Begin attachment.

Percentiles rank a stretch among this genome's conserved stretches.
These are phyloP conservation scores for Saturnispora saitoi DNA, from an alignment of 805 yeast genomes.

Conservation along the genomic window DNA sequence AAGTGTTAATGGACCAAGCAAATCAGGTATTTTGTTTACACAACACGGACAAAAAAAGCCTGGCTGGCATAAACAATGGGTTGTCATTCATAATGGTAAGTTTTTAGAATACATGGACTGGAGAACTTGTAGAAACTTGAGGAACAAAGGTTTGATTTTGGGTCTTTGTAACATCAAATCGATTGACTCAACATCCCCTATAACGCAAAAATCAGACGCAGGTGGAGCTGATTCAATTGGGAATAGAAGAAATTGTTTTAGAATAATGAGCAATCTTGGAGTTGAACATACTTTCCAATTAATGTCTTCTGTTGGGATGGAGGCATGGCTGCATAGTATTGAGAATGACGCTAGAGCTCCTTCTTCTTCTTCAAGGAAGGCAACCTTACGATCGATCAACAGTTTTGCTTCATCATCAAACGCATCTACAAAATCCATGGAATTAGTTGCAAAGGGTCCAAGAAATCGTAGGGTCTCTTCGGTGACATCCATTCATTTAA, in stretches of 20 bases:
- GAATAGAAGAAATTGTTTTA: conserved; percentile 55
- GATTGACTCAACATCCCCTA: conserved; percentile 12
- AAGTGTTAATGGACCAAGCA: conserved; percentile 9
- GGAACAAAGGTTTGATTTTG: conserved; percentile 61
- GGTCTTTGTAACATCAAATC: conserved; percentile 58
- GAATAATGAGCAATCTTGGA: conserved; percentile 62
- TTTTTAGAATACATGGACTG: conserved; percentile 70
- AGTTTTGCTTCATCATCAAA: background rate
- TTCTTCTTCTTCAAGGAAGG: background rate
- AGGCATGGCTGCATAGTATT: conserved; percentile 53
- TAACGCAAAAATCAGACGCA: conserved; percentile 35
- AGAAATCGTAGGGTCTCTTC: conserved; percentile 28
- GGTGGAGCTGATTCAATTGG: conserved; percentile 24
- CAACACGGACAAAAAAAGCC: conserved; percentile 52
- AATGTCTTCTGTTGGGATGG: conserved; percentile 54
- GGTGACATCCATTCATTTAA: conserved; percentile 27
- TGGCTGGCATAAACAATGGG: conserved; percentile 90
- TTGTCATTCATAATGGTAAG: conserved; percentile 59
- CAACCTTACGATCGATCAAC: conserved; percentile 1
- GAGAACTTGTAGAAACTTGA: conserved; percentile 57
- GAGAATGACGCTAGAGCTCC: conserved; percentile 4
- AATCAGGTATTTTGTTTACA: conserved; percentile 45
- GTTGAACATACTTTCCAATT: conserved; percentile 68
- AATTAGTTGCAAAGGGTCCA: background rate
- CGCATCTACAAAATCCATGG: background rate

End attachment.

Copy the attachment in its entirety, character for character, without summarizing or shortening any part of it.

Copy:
Percentiles rank a stretch among this genome's conserved stretches.
These are phyloP conservation scores for Saturnispora saitoi DNA, from an alignment of 805 yeast genomes.

Conservation along the genomic window DNA sequence AAGTGTTAATGGACCAAGCAAATCAGGTATTTTGTTTACACAACACGGACAAAAAAAGCCTGGCTGGCATAAACAATGGGTTGTCATTCATAATGGTAAGTTTTTAGAATACATGGACTGGAGAACTTGTAGAAACTTGAGGAACAAAGGTTTGATTTTGGGTCTTTGTAACATCAAATCGATTGACTCAACATCCCCTATAACGCAAAAATCAGACGCAGGTGGAGCTGATTCAATTGGGAATAGAAGAAATTGTTTTAGAATAATGAGCAATCTTGGAGTTGAACATACTTTCCAATTAATGTCTTCTGTTGGGATGGAGGCATGGCTGCATAGTATTGAGAATGACGCTAGAGCTCCTTCTTCTTCTTCAAGGAAGGCAACCTTACGATCGATCAACAGTTTTGCTTCATCATCAAACGCATCTACAAAATCCATGGAATTAGTTGCAAAGGGTCCAAGAAATCGTAGGGTCTCTTCGGTGACATCCATTCATTTAA, in stretches of 20 bases:
- GAATAGAAGAAATTGTTTTA: conserved; percentile 55
- GATTGACTCAACATCCCCTA: conserved; percentile 12
- AAGTGTTAATGGACCAAGCA: conserved; percentile 9
- GGAACAAAGGTTTGATTTTG: conserved; percentile 61
- GGTCTTTGTAACATCAAATC: conserved; percentile 58
- GAATAATGAGCAATCTTGGA: conserved; percentile 62
- TTTTTAGAATACATGGACTG: conserved; percentile 70
- AGTTTTGCTTCATCATCAAA: background rate
- TTCTTCTTCTTCAAGGAAGG: background rate
- AGGCATGGCTGCATAGTATT: conserved; percentile 53
- TAACGCAAAAATCAGACGCA: conserved; percentile 35
- AGAAATCGTAGGGTCTCTTC: conserved; percentile 28
- GGTGGAGCTGATTCAATTGG: conserved; percentile 24
- CAACACGGACAAAAAAAGCC: conserved; percentile 52
- AATGTCTTCTGTTGGGATGG: conserved; percentile 54
- GGTGACATCCATTCATTTAA: conserved; percentile 27
- TGGCTGGCATAAACAATGGG: conserved; percentile 90
- TTGTCATTCATAATGGTAAG: conserved; percentile 59
- CAACCTTACGATCGATCAAC: conserved; percentile 1
- GAGAACTTGTAGAAACTTGA: conserved; percentile 57
- GAGAATGACGCTAGAGCTCC: conserved; percentile 4
- AATCAGGTATTTTGTTTACA: conserved; percentile 45
- GTTGAACATACTTTCCAATT: conserved; percentile 68
- AATTAGTTGCAAAGGGTCCA: background rate
- CGCATCTACAAAATCCATGG: background rate